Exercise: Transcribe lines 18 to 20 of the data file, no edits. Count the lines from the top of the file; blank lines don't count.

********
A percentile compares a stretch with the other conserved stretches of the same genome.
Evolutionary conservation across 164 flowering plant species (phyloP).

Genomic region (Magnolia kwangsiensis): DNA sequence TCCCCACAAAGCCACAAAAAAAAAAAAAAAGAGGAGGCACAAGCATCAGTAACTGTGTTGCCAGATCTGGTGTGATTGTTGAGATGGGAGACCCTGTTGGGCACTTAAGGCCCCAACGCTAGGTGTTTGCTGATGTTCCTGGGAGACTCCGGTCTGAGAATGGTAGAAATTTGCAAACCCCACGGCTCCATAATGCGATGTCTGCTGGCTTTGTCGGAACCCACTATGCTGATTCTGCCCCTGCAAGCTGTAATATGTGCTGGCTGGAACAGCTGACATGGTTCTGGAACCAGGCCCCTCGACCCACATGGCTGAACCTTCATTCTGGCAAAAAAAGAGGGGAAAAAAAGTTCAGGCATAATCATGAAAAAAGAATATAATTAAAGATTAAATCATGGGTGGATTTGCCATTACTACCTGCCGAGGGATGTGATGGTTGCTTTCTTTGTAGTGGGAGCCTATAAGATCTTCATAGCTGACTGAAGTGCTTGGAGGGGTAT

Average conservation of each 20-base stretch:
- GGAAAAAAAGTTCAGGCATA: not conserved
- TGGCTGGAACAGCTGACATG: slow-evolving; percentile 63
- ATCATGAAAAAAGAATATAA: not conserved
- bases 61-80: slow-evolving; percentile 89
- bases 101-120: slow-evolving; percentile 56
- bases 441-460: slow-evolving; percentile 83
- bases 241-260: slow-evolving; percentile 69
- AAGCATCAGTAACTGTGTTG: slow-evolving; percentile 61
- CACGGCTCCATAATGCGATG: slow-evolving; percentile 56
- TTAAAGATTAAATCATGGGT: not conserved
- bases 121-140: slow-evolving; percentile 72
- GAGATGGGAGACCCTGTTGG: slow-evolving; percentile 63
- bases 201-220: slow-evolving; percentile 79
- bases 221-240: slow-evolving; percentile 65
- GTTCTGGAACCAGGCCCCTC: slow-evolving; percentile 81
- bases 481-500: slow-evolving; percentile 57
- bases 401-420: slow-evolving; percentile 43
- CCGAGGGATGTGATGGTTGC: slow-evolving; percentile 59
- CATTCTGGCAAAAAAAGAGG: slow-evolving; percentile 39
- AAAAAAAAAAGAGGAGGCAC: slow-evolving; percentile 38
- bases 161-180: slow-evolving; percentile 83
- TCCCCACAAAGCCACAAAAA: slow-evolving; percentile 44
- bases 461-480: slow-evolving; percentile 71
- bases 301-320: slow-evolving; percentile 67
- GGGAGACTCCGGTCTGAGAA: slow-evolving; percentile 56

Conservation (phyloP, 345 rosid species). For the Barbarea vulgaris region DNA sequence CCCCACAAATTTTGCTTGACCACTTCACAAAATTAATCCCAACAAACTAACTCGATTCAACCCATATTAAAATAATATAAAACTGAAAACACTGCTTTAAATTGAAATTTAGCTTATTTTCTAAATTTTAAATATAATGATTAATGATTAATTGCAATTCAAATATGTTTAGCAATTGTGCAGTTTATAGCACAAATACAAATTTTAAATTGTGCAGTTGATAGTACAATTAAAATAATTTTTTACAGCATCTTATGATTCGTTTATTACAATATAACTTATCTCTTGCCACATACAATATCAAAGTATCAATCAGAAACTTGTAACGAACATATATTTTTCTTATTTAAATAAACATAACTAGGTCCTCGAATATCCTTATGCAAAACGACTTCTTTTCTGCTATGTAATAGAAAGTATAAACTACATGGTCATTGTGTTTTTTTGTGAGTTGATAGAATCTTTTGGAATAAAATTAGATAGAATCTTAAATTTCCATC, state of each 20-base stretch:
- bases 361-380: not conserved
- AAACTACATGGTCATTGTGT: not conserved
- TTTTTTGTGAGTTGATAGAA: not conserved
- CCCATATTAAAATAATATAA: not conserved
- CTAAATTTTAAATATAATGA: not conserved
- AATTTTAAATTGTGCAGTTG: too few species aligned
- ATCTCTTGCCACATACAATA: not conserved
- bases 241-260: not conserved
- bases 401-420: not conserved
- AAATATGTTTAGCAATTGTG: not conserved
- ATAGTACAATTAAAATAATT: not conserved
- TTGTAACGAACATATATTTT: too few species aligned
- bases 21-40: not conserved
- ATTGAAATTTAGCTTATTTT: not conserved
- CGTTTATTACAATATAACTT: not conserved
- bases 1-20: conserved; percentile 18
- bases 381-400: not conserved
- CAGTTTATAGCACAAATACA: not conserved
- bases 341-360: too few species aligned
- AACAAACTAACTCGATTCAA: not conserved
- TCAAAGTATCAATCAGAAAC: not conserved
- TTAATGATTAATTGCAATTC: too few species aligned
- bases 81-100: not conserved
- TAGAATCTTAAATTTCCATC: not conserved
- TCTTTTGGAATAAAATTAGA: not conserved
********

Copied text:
- bases 221-240: slow-evolving; percentile 65
- GTTCTGGAACCAGGCCCCTC: slow-evolving; percentile 81
- bases 481-500: slow-evolving; percentile 57